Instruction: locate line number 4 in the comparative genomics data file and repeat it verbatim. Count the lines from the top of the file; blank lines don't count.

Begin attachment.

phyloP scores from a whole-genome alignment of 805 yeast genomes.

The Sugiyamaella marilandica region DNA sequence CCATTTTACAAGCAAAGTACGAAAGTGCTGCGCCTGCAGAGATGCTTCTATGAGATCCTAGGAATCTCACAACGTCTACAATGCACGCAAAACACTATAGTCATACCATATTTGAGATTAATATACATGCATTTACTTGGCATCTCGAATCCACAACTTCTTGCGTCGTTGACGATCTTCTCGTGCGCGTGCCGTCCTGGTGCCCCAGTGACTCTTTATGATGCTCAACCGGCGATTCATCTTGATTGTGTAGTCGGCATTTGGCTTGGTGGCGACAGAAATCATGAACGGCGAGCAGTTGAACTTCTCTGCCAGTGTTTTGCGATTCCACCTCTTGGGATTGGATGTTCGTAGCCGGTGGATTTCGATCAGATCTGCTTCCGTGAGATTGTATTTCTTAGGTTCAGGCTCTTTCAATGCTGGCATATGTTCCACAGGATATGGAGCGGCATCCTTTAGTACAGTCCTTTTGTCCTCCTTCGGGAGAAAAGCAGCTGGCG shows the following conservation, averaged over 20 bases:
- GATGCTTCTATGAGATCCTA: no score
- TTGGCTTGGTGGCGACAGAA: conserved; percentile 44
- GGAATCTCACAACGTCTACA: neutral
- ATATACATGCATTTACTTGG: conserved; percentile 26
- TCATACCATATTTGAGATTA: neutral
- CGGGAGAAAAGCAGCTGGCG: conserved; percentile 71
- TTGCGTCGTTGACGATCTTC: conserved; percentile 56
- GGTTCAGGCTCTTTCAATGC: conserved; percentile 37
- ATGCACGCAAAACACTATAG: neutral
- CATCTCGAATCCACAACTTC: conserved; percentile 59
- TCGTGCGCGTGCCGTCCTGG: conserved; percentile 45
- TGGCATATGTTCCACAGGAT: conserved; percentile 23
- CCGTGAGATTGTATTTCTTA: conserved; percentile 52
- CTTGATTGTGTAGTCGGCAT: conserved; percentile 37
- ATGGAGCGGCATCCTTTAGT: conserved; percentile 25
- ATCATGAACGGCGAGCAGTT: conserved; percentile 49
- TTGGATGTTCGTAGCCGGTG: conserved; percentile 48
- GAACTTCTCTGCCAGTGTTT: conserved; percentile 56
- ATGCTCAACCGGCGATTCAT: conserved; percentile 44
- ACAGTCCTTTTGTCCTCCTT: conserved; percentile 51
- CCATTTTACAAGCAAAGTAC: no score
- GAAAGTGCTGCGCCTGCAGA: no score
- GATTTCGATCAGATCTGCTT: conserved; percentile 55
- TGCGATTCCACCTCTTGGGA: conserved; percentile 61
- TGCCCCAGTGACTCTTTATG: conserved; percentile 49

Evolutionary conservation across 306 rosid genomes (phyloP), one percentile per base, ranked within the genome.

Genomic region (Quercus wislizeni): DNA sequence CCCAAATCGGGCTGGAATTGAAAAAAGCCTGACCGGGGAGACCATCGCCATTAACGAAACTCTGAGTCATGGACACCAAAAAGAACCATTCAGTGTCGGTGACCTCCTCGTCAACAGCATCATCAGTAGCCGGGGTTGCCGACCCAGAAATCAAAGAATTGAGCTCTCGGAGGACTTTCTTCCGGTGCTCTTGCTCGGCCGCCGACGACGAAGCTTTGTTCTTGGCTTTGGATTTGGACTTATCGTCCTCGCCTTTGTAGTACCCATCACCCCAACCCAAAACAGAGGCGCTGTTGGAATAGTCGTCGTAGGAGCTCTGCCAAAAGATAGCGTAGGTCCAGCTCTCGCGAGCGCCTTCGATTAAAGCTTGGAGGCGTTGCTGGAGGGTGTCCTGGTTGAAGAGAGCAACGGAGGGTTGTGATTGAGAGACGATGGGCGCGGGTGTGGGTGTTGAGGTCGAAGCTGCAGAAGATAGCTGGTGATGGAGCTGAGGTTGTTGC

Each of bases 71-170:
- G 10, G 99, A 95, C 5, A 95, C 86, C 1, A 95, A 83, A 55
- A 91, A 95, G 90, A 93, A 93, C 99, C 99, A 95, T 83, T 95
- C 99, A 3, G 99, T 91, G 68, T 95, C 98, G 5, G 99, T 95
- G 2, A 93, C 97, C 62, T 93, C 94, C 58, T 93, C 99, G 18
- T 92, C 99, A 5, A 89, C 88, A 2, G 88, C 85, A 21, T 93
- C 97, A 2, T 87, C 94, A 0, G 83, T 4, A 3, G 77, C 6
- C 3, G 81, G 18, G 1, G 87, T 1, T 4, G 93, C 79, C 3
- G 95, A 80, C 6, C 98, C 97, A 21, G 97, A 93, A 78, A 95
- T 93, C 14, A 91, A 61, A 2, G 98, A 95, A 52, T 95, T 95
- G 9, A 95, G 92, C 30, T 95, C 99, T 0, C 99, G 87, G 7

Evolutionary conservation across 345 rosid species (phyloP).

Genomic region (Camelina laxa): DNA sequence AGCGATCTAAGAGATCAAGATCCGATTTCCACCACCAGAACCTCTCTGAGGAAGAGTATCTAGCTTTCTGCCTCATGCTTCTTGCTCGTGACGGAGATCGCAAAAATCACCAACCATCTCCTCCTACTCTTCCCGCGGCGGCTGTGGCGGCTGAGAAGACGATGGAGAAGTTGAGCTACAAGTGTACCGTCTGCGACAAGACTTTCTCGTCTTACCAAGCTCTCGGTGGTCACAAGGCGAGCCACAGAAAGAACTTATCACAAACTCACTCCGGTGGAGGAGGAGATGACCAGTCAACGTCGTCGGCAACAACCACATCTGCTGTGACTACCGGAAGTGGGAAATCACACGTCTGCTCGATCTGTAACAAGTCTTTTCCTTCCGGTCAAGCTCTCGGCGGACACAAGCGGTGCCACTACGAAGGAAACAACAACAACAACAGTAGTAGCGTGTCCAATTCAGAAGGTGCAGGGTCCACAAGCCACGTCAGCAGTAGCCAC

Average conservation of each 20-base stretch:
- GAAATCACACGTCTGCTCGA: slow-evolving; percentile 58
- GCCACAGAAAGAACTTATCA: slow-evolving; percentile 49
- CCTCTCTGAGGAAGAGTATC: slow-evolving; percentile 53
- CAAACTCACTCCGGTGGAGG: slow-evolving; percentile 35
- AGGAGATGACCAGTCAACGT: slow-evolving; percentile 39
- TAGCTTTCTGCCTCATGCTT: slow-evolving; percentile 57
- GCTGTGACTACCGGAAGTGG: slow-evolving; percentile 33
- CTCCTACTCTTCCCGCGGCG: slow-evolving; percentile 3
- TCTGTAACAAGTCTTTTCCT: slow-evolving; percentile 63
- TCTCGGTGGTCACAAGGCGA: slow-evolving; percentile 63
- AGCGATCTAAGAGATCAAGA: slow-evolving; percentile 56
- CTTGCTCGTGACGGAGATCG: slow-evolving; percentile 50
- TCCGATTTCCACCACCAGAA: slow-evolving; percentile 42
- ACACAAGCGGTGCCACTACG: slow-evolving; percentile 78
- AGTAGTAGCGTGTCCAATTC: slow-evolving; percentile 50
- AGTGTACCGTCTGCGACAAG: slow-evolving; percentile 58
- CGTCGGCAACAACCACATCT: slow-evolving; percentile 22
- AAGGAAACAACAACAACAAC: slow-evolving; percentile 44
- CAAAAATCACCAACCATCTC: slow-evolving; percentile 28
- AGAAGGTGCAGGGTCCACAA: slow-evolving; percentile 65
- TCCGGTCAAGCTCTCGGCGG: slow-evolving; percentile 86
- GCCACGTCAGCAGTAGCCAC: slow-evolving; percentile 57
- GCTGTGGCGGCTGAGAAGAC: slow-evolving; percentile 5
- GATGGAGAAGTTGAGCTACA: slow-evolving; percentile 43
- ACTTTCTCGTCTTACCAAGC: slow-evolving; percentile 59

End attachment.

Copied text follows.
- TTGGCTTGGTGGCGACAGAA: conserved; percentile 44